Questions about the ethical fiber of American businessmen had been growing in urgency since 1948, when Alfred Kinsey published “Sexual Behavior in the Human Male.” Twenty-seven percent of Kinsey’s subjects who had attended college admitted to infidelity by age 50. Kinsey’s report spawned numerous studies on adultery among white-collar men, which psychiatrists often traced to the “competitive and hard-paced” aspects of modern business and middle-class materialism.
Evidence of the use of prostitutes in business also began to proliferate. In 1957, authorities charged Nella Bogart, a Polish refugee, with providing prostitutes for General Electric Co.’s sales convention in Atlantic City. Time magazine suggested that GE had finally taken the concept of “being nice to big customers” too far. Bogart’s attorney asked the jury to consider whether the executives who testified to hiring Bogart were “any better” than she was. They voted to acquit.
There was no jury to adjudicate Murrow’s charges, but big business immediately denied them. The Hearst chain of newspapers called the program an “outrageous insult to the great institutions that form the backbone of America’s economic strength,” and also condemned it for providing fodder for communists: People throughout the developing world would soon hear that the U.S. had “reached such a state of decadence its business could be transacted only with the aid of ‘call girls.’” Meanwhile, the Internal Revenue Service confirmed that some companies had tried to claim these expenses as business deductions. (Such charges, the IRS assured the public, were disallowed.)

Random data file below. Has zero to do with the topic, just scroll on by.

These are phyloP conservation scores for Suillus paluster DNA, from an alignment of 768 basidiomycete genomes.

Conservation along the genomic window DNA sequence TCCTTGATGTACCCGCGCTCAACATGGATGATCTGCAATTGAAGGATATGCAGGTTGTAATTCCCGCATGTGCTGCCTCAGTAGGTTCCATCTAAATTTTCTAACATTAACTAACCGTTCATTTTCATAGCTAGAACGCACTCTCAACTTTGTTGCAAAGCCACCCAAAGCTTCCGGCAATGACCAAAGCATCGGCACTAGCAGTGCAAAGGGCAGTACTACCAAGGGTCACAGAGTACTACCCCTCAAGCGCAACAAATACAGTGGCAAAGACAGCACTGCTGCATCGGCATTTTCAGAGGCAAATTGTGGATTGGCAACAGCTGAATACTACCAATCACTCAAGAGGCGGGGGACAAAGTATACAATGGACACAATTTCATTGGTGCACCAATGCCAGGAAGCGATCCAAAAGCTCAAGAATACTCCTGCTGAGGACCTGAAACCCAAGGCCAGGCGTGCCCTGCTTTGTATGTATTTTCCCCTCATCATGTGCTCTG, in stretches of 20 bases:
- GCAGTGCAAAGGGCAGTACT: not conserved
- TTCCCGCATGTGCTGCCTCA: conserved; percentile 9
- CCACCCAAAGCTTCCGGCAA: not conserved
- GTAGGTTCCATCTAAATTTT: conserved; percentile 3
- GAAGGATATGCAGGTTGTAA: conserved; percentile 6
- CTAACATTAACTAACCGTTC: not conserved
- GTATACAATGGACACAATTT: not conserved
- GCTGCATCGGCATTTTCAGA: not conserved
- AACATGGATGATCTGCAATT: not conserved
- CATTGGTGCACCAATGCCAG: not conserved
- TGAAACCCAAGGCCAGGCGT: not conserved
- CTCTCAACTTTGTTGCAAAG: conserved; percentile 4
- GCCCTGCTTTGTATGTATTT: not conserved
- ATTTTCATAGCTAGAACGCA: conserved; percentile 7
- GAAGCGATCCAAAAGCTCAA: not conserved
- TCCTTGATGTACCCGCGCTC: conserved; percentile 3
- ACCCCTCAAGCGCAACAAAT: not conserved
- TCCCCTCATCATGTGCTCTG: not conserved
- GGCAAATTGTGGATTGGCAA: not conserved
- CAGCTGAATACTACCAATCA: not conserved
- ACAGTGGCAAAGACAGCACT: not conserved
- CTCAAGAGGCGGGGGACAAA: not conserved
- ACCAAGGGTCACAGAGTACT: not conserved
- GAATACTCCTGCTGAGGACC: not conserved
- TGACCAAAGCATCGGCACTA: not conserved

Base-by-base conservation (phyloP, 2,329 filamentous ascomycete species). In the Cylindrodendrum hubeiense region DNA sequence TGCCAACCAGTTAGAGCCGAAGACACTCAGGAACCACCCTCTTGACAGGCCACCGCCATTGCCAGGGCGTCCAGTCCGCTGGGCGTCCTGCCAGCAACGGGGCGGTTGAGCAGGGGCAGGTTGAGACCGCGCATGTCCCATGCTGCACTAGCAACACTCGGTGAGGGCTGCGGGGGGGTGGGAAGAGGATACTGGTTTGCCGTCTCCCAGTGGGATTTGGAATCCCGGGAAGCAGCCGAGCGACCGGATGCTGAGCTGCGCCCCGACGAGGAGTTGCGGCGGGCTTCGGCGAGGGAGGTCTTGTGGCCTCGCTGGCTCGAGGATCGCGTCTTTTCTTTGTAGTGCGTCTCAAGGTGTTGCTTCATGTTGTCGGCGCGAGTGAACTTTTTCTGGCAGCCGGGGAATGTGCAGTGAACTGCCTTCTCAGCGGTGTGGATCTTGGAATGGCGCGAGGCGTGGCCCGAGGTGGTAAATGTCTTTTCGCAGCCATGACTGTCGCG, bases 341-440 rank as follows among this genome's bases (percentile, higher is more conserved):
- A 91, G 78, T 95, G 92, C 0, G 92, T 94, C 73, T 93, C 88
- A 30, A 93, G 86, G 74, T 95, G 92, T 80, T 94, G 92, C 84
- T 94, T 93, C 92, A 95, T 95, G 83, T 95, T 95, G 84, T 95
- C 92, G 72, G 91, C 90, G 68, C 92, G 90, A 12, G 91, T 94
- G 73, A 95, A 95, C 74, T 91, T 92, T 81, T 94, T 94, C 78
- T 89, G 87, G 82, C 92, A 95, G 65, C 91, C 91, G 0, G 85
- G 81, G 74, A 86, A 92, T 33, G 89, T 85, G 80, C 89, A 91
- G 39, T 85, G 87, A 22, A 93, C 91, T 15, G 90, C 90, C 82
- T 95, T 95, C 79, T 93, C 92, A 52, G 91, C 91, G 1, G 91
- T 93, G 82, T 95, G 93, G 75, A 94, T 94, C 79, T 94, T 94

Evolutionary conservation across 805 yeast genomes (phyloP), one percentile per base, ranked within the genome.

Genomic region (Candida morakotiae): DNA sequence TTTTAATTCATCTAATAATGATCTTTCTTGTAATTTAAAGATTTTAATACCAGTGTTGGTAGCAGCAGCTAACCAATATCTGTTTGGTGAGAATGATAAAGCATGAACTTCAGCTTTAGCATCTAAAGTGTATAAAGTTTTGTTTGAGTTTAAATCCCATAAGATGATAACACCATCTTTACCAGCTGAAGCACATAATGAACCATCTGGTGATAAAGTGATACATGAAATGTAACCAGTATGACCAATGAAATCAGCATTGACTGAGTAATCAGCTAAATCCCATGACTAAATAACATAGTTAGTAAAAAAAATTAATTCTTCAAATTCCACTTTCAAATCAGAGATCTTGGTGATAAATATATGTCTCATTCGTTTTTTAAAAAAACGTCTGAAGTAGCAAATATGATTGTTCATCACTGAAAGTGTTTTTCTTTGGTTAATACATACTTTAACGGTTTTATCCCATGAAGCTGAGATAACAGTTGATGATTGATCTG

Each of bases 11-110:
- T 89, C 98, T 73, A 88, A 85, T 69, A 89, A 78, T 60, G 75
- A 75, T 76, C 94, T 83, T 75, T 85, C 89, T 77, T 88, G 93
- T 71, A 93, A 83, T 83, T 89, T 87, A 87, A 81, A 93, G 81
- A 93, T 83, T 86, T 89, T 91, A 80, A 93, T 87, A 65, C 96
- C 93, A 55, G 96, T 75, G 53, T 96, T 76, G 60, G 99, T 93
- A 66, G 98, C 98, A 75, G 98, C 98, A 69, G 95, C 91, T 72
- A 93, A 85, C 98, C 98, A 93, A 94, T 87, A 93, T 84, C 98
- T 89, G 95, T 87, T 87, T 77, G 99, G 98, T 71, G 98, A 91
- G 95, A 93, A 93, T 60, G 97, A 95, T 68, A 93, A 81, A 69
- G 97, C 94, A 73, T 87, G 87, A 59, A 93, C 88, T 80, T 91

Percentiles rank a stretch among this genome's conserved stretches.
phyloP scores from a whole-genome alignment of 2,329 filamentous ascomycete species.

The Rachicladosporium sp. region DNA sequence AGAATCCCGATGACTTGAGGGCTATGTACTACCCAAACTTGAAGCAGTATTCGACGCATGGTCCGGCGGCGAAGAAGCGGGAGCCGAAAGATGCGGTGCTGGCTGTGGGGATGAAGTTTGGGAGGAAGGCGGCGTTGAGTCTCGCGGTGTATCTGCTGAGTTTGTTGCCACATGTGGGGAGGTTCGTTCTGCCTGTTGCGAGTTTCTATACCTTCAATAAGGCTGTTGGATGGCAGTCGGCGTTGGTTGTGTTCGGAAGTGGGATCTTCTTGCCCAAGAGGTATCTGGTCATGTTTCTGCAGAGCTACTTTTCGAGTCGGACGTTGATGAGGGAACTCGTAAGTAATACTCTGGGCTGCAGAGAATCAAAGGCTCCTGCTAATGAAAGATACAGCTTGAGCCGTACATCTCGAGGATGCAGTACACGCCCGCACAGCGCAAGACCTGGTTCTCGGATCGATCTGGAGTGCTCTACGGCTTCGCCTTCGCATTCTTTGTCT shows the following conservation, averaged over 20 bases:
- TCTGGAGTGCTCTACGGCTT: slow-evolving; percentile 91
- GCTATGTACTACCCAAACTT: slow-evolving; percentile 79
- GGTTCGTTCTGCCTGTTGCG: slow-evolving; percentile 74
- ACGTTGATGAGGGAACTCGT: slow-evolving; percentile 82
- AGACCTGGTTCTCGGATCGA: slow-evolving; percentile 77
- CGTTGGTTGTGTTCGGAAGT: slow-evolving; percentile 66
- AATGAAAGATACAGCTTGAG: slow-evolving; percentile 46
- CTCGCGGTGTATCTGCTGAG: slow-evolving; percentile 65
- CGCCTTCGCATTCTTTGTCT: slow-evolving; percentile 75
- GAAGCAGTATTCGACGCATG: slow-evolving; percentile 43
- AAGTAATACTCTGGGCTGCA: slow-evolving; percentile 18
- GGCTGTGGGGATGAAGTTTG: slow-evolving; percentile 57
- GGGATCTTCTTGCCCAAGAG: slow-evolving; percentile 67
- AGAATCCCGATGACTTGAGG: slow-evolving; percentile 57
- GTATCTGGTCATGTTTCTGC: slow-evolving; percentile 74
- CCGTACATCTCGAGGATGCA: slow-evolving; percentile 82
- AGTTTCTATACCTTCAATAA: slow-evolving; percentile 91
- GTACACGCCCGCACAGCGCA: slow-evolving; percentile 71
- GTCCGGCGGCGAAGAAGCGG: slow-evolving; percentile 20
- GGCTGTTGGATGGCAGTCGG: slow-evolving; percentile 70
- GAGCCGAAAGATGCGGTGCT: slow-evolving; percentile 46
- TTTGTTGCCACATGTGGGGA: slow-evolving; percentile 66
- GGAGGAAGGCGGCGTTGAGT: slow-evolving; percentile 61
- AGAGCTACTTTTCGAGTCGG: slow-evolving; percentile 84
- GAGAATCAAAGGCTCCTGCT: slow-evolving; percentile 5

Some commentators emphasized the positive. If nothing else, Murrow’s report disproved those, such as novelist Norman Mailer, who argued that the supplication required to climb the corporate ladder robbed men of their virility. As Max Lerner asked, did Americans really want “the Russians to believe that the virility of capitalism thrives only in boardrooms, never in bedrooms? No, a thousand times no.”
But if such adventures were good news for those worried about businessmen’s libidos, the consensus was that sex scandals weren’t beneficial to corporate America’s image. Just a few months later, another scandal -- this one involving the high-living Eli Lilly & Co. executive Forrest Teel, who was murdered by his spurned mistress, a former file clerk -- again raised questions about the kinds of men who captained American enterprise. When the judge allowed radio and film crews into the courtroom, the trial became an international spectacle.